Scientific Name(S): European or white squill (Urginea maritima L. Baker); Indian squill (U. indica Kunth.). Commercial samples of Indian squill are often mixtures of U. indica and Scilla indica Roxb. Red squill (u. maritima var. pancratium Stein Baker). Referred to in some texts as U. scilla Steinh. Family: Liliaceae
Common Name(S): European squill, Mediterranean squill, white squill, Indian squill, red squill, sea onion, sea squill
Squill is a perennial herb that is native to the Mediterranean. It often grows in sandy soil. Squill have narrow leaves and most flower in the spring. Flowers are usually blue, but white and pink species also exist. The plants are best grown in large, bold plantings in light shade. The bulbous portion of the base is harvested and the dried inner scales of the bulb are used. White squill has sometimes been adulterated by the inclusion of Indian squill.
Squill is an herbal medicine used to treat asthma and other breathing problems, such as whooping cough. It may also be used to increase (make more) urine flow and improve heart functioning. Squill may also cause vomiting (throwing up).
Squill has been used in hair tonics treating seborrhea and dandruff, as a cancer remedy, and as a rodenticide.
Side effects related to squill include vomiting and convulsions.
Some varieties of squill have been known for more than a thousand years to be effective rodenticides. In man, extracts of the bulb have been used as a cardiotonic for the treatment of edema, as an expectorant, and as an emetic. Today it continues to find use as an expectorant in some commercial cold preparations. Due to the popularity of the digitalis glycosides, squill components are rarely used as cardioactive agents.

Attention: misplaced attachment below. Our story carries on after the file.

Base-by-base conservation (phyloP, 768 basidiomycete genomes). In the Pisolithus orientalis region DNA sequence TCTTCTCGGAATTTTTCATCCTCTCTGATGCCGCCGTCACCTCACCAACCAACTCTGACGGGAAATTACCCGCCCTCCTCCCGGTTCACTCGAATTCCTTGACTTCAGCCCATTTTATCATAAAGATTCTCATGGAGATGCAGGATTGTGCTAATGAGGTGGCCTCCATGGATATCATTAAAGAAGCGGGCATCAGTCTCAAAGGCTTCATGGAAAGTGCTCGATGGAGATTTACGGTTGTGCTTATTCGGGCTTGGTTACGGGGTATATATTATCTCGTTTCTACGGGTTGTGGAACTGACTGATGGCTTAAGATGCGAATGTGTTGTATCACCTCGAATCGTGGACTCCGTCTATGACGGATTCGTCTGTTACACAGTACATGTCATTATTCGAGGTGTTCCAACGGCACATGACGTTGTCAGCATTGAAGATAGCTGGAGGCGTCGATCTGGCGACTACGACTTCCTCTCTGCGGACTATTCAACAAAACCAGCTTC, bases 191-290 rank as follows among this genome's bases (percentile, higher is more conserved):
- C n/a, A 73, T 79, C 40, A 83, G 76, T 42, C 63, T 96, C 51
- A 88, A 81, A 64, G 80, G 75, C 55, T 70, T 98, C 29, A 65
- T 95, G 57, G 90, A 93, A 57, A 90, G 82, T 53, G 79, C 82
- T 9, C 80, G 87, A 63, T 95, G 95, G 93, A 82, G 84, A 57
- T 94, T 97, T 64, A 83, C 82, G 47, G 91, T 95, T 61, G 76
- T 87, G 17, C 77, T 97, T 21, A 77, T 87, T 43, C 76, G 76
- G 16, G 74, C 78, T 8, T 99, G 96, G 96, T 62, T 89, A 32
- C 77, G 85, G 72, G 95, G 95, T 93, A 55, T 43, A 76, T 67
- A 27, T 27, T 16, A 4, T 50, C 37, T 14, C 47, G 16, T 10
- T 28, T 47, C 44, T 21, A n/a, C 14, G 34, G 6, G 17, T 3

Squill contains several related steroidal cardioactive glycosides. Those found in the greatest concentration in the bulb include scillaren A and proscillaridin A (the aglycone of both is scillarenin). In addition, glucoscillaren A, scillaridin A, and scilliroside have been characterized. In one study, the most common components identified in dried bulbs were scilliroside (appr. 45 ppm) and scillaren A (appr. 38 ppm); others have found proscillaridin A in the greatest concentration. Scillaren B has been used to describe a mixture of squill glycosides as opposed to pure scillaren A. Squill bulbs contain more than a dozen unique flavonoids. Components of squill tissue cultures appear to vary significantly in quantitative composition from whole bulb extracts. Further, the extracts from fresh bulbs can very significantly by season.
Squill and its extracts have been used for centuries in medicine and as a rat poison. White squillcontinues to find use in some traditional medicine preparations for its digitalis-like cardiotonic effects, although this use is almost extinct. Squill extracts do continue to find some use in low doses as expectorants. Red squill is used as a rodenticide, causing death via a centrallyinduced convulsant action.
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